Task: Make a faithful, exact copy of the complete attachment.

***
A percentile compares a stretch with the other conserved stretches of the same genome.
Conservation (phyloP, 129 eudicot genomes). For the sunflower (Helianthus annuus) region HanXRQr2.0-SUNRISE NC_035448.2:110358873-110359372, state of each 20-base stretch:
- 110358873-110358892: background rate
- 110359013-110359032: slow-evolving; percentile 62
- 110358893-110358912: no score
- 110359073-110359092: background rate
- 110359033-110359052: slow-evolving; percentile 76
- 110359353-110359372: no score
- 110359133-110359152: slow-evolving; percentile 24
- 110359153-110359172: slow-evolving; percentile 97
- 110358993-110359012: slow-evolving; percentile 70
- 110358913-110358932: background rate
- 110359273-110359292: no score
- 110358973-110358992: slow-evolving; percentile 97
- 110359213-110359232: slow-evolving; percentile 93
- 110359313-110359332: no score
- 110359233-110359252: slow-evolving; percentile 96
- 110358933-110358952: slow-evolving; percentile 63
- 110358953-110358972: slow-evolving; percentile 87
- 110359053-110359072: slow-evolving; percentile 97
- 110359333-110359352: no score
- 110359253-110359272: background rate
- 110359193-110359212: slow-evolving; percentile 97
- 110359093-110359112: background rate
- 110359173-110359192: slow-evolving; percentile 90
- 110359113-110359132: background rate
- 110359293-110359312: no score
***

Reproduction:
A percentile compares a stretch with the other conserved stretches of the same genome.
Conservation (phyloP, 129 eudicot genomes). For the sunflower (Helianthus annuus) region HanXRQr2.0-SUNRISE NC_035448.2:110358873-110359372, state of each 20-base stretch:
- 110358873-110358892: background rate
- 110359013-110359032: slow-evolving; percentile 62
- 110358893-110358912: no score
- 110359073-110359092: background rate
- 110359033-110359052: slow-evolving; percentile 76
- 110359353-110359372: no score
- 110359133-110359152: slow-evolving; percentile 24
- 110359153-110359172: slow-evolving; percentile 97
- 110358993-110359012: slow-evolving; percentile 70
- 110358913-110358932: background rate
- 110359273-110359292: no score
- 110358973-110358992: slow-evolving; percentile 97
- 110359213-110359232: slow-evolving; percentile 93
- 110359313-110359332: no score
- 110359233-110359252: slow-evolving; percentile 96
- 110358933-110358952: slow-evolving; percentile 63
- 110358953-110358972: slow-evolving; percentile 87
- 110359053-110359072: slow-evolving; percentile 97
- 110359333-110359352: no score
- 110359253-110359272: background rate
- 110359193-110359212: slow-evolving; percentile 97
- 110359093-110359112: background rate
- 110359173-110359192: slow-evolving; percentile 90
- 110359113-110359132: background rate
- 110359293-110359312: no score